It is, I believe, universally admitted that the spirited pictures of negro life now current represent the past rather than the present. The picturesque old-time customs that have hitherto formed the main element in the conception of negro life have passed or are passing away. Doubtless the sense of their decadence adds to their interest. For, generally speaking, the perspective of time is no less essentially an adjunct of the picturesque than the perspective of space.

Where these characteristic festivities still linger their decadence is manifest; they are but phantoms of their former selves. Even the most casual observer cannot fail to be struck with the perfunctory, half-hearted manner in which they are gone through with. The immemorial corn shuckings, preëminently the most characteristic of all such “getherings,” once the rendezvous of whole neighborhoods and the nocturnal scenes of mirth explosions perhaps unequaled since the days of the Bacchanal, are now very tame affairs indeed. Time was when November evenings were fitfully resonant with corn-shucking songs; when night after night stunning volumes of weirdest melody shrilled through the humid, helpful air, till met and buffeted by kindred strains; and when for many successive nights one would seek in vain to pass beyond their sway. Now vainly is the “oration put out;” no crowd assembles, and as a rule the planters are driven to husk corn in the daytime and with hired labor. Even when, in accordance with ancient usage, the negroes meet for that purpose, it is without zest or spirit, less carnival than conventicle.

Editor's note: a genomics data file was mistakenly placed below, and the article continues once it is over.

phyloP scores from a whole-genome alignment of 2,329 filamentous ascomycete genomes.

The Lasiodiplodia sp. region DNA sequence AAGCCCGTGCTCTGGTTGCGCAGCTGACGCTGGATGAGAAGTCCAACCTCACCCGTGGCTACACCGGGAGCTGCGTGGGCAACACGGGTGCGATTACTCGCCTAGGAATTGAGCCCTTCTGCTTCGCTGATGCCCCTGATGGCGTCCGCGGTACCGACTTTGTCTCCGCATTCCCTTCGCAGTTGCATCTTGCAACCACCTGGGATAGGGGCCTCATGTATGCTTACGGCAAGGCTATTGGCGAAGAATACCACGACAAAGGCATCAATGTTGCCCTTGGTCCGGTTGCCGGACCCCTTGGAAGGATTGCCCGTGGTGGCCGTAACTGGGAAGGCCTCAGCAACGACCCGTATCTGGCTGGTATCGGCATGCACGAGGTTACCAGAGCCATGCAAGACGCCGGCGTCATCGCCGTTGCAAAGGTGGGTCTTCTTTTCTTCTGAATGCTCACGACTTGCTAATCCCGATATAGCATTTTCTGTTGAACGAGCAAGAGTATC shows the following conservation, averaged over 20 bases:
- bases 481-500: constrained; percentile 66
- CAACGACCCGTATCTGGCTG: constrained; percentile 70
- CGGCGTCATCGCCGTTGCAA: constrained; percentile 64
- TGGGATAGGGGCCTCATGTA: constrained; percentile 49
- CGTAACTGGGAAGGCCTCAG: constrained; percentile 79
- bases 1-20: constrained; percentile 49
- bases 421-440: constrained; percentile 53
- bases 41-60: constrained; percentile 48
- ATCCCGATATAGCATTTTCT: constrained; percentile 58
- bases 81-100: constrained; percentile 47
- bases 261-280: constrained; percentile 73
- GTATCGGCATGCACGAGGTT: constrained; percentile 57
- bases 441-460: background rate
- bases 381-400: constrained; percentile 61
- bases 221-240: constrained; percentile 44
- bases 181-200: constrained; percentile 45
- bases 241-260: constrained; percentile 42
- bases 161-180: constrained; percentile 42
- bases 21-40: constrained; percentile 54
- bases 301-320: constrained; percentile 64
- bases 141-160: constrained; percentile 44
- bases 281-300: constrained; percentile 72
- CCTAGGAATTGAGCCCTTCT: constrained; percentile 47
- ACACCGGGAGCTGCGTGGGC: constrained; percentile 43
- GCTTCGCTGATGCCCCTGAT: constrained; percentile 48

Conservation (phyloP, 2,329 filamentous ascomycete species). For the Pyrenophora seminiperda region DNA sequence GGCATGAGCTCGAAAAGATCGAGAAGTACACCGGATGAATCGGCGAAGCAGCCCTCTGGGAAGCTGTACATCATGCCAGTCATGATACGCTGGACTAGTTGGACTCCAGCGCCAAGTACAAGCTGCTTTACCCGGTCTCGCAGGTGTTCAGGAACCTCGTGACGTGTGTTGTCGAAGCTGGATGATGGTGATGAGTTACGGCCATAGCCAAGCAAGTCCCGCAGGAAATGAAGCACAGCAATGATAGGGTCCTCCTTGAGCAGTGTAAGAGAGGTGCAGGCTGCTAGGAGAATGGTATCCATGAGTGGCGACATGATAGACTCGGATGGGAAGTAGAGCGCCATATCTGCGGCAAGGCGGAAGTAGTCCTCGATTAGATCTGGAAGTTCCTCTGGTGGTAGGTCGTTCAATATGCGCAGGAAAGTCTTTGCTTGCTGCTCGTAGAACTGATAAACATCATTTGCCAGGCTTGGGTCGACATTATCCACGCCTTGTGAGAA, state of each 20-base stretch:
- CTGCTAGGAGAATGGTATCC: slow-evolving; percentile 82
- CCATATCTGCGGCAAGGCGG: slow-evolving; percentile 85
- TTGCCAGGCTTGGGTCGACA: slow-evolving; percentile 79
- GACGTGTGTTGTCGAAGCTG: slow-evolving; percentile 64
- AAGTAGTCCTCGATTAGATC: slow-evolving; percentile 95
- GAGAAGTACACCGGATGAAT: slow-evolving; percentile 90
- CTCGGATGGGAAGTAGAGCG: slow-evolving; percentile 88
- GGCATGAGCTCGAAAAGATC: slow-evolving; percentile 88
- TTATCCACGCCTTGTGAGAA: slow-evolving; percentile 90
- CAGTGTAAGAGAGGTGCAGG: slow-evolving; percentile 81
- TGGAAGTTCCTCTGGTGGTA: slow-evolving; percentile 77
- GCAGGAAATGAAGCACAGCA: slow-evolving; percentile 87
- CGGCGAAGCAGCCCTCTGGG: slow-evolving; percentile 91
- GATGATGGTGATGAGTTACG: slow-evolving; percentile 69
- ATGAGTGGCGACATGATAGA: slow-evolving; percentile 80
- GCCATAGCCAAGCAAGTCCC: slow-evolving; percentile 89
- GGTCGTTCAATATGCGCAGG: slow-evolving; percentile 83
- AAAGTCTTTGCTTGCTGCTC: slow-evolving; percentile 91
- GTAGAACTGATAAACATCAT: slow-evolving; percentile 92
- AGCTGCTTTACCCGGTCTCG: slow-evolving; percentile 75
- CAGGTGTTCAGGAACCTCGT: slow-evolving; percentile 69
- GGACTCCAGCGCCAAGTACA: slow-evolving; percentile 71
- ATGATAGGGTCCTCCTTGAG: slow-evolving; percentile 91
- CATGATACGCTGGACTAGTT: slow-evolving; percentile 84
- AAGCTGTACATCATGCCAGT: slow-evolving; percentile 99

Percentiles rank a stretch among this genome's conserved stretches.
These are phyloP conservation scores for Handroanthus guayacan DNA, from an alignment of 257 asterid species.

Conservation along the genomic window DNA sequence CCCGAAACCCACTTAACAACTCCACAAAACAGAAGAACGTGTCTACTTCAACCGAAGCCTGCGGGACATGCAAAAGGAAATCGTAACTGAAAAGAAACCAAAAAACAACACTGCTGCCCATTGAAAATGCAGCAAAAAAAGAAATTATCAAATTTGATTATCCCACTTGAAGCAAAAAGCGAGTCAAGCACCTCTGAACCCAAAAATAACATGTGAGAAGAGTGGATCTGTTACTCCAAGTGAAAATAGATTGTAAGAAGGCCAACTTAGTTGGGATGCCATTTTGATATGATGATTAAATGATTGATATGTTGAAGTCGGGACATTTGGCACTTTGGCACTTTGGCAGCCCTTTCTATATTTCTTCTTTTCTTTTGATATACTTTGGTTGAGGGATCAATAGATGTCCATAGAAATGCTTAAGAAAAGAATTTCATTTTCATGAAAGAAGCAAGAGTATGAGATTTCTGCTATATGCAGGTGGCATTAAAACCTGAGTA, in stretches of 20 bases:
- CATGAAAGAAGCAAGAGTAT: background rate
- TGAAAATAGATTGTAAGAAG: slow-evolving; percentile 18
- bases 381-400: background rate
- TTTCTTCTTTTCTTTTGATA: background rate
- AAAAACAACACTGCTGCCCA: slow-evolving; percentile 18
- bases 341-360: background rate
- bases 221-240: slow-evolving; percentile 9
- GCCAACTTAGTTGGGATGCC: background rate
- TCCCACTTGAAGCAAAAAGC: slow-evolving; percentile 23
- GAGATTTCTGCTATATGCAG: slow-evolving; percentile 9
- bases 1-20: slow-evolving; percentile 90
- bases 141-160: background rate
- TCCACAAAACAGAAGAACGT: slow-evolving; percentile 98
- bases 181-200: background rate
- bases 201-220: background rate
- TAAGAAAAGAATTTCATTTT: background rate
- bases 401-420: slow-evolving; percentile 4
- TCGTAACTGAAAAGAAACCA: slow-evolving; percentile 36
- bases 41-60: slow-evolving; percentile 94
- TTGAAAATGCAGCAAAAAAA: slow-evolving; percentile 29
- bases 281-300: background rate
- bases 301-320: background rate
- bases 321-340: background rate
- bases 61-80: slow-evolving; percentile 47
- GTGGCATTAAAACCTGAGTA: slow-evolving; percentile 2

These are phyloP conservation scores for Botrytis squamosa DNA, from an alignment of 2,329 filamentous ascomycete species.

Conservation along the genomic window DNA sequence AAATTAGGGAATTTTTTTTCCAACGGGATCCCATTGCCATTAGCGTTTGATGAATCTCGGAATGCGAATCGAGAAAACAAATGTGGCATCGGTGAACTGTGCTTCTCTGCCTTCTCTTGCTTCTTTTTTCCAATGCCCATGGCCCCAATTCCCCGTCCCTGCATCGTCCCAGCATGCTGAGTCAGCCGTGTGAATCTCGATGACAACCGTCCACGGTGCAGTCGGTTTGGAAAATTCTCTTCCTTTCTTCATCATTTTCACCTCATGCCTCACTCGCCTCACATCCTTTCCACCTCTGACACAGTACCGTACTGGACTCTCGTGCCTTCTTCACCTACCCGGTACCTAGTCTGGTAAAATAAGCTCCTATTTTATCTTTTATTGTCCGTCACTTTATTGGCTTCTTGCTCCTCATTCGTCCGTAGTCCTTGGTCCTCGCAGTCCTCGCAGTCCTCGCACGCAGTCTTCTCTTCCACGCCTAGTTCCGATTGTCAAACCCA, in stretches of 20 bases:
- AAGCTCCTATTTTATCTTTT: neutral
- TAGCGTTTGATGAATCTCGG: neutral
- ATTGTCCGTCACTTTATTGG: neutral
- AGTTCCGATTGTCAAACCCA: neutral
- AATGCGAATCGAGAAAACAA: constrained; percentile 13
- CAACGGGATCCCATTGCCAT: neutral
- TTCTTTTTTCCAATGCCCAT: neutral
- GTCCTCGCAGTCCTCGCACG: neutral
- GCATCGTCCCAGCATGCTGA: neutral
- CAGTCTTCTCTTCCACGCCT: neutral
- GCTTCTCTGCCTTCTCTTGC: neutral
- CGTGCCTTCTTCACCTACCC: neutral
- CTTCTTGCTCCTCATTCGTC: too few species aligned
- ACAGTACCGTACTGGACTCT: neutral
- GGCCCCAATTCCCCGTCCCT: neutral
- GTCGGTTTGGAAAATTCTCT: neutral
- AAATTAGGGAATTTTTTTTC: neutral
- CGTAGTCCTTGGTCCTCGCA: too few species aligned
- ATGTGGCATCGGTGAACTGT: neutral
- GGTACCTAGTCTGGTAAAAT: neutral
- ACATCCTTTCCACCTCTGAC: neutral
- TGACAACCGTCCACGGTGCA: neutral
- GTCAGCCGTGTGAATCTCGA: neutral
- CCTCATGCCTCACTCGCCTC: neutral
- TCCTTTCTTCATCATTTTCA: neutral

Not that the freedman is one whit less sociable than formerly, for he is a gregarious creature. His faculties are as yet of too low an order to generate spontaneously sufficient mental pabulum. Reflection is out of his line. He seeks as eagerly as ever that stimulus indispensable to illiterate minds, which is found only in the crowd. Nor are the assemblies of the new cult anywise less noisy, demonstrative, and inflammable than those of the old. His ardor has simply taken a different turn. It is the same impetuous current of emotion, now swollen to a torrent, that has burst its former bounds, and worked itself a wholly different channel, — a channel doubtless more conformable to the instincts and genius of the race.

In short, an unmistakable change in negro character, the natural outcome of his altered conditions in life, is now at hand, and in an advanced stage of progress. He is putting away childish things, and striving in his own crude, grotesque way to grasp matters of higher import. The bulk of the black race have learned to read after a fashion. His primer, his vade mecum, is the Bible. And Bible reading, Bible poring, has produced its inevitable results on a race at once ignorant, imaginative, and supersusceptible. That wondrous volume is suddenly unsealed to hearts too impressible to ignore; to minds too unphilosophical to nullify. Sudden light discovers and magnifies to an unthinking, godless people the awful peril of their position. A material heaven looms above; a still more material hell yawns beneath. They recoil in horror and dismay from their previous course. Everything appertaining to it is rigidly, indiscriminately tabooed. Presto! his lightness turns to gravity, his mirth to austerity, and his freedom to asceticism. Agreeableness is the touchstone to which he brings every thought, action, and word. Pleasure and happiness become synonyms for vice and ungodliness.